Abstract: This paper characterizes the dynamic empirical properties of country export capabilities in order to inform modelling of the long-run behavior of comparative advantage. The starting point for our analysis is two strong empirical regularities in international trade that have previously been studied incompletely and in isolation to one another. The literature has noted a tendency for countries to concentrate exports in a few sectors. We show that this concentration arises from a heavy-tailed distribution of industry export capabilities that is approximately log normal and whose shape is stable across countries, sectors, and time. Likewise, previous research has detected a tendency for mean reversion in national industry productivities. We establish that mean reversion in export capability, rather than indicative of convergence in productivities or degeneracy in comparative advantage, is instead consistent with a well behaved stochastic growth process that delivers a stationary distribution of country export advantage. In literature on the growth of cities and firms, economists have used stochastic processes to study the determinants of the long-run size distributions. Our contribution is to develop an analogous empirical framework for identifying the parameters that govern the stationarydistribution of export capability. The main result of this analysis is that a generalized gamma distribution, which nests many commonly studied distributions, provides a tight fit of the data but log normality offers a reasonable approximation. Importantly, the stochastic process that generates log normality can be estimated in its discretized form by simple linear regression. Log linearity allows for an extension of our approach to multivariate diffusions, in which one can permit innovations to productivity to be transmitted intersectorally and internationally, as in recent models of trade and growth.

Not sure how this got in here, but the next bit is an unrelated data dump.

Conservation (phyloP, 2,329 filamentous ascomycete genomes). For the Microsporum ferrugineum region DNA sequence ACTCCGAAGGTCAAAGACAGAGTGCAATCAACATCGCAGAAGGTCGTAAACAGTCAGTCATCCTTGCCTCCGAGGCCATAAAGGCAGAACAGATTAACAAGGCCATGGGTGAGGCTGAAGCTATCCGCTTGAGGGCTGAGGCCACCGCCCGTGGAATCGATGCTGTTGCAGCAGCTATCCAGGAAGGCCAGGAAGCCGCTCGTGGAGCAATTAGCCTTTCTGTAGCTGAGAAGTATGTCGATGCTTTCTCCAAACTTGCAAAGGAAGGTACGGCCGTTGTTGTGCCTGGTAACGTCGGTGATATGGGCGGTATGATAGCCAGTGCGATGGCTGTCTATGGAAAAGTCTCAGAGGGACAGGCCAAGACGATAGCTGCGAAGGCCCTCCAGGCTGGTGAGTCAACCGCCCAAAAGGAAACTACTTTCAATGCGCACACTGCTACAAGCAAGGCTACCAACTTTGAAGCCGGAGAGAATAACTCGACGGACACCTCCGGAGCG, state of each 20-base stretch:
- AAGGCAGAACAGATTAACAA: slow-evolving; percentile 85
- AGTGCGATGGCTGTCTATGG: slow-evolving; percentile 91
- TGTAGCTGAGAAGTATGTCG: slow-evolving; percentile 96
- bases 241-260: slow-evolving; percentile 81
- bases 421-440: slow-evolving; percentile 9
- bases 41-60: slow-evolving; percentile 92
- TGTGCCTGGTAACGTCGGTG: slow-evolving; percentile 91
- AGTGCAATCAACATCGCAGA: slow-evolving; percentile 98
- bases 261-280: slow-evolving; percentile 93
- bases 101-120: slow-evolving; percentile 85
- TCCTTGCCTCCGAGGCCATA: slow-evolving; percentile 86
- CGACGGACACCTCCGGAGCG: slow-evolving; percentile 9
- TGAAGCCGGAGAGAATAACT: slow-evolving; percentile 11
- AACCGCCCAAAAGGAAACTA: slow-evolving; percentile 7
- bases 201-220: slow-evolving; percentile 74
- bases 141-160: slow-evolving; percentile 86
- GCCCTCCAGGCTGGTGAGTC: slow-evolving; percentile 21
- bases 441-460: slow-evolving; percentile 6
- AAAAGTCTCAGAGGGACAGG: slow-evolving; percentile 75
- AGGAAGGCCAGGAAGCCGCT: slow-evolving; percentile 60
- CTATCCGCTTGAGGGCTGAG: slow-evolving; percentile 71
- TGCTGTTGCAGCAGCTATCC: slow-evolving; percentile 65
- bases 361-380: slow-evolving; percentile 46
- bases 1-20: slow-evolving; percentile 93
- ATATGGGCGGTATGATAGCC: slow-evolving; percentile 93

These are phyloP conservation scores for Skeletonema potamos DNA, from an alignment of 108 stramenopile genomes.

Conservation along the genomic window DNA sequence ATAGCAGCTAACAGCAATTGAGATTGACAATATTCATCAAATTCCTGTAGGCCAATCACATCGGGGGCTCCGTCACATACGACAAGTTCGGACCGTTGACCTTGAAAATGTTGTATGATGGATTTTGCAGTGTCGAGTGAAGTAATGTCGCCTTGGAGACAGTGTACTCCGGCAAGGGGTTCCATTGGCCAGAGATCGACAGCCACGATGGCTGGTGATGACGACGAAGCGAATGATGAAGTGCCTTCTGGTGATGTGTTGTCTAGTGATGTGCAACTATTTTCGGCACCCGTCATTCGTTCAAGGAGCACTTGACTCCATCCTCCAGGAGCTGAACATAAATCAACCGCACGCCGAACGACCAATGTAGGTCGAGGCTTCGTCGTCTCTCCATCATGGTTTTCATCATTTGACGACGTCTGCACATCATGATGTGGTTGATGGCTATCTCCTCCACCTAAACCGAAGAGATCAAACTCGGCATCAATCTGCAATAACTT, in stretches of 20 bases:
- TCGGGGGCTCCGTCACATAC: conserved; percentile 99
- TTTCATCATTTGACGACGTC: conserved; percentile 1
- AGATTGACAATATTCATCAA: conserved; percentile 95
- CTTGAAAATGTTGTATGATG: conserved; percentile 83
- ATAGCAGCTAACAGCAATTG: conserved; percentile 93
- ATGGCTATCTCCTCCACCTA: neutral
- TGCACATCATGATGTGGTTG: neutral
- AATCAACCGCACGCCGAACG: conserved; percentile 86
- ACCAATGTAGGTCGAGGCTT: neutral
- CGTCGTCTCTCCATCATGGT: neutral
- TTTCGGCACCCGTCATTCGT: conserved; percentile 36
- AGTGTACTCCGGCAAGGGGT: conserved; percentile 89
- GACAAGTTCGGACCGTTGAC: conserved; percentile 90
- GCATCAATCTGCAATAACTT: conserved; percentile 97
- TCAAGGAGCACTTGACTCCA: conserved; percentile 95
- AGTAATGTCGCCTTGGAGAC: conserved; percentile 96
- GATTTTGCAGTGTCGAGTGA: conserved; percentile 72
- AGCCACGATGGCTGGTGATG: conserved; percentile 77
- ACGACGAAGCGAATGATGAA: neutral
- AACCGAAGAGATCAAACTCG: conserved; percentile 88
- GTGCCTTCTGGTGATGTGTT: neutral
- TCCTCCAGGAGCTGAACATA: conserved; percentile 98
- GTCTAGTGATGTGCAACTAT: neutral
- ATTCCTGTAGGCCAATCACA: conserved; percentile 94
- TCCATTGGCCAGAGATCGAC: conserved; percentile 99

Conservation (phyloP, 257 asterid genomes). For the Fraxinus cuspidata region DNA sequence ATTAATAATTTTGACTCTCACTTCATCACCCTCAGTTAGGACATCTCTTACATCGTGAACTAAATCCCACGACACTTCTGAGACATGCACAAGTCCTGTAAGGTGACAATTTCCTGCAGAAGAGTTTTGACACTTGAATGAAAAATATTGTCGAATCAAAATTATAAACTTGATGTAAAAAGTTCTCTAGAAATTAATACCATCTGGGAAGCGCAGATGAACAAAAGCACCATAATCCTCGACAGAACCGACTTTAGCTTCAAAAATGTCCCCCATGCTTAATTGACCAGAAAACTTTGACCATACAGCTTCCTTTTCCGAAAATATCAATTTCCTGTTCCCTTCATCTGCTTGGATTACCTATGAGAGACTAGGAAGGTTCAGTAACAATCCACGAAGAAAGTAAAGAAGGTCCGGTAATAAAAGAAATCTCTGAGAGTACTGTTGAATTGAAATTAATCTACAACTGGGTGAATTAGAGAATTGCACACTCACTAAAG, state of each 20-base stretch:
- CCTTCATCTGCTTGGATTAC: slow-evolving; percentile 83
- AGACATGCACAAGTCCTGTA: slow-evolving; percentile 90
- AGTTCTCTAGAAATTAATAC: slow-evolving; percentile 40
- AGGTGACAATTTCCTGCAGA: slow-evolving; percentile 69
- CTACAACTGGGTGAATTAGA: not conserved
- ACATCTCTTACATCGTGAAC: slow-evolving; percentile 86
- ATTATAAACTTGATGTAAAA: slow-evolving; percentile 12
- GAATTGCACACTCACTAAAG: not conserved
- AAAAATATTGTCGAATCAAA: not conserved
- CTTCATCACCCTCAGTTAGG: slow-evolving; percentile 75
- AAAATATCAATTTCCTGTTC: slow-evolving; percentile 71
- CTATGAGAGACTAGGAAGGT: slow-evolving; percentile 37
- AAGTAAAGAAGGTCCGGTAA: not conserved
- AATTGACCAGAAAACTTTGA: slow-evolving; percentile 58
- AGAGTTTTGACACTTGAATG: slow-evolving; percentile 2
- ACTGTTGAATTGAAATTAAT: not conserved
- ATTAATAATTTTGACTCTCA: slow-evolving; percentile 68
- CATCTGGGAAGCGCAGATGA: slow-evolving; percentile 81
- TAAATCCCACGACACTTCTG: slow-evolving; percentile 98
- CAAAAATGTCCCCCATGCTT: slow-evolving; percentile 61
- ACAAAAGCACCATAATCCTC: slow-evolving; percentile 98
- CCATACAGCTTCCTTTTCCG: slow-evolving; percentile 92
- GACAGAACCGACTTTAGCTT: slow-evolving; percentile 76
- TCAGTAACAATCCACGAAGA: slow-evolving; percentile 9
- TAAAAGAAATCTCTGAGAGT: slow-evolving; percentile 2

Keywords: International trade; comparative advantage; generalized logistic diffusion; estimation of diffusion process JEL Classification: F14, F17, C22
    Date: 2015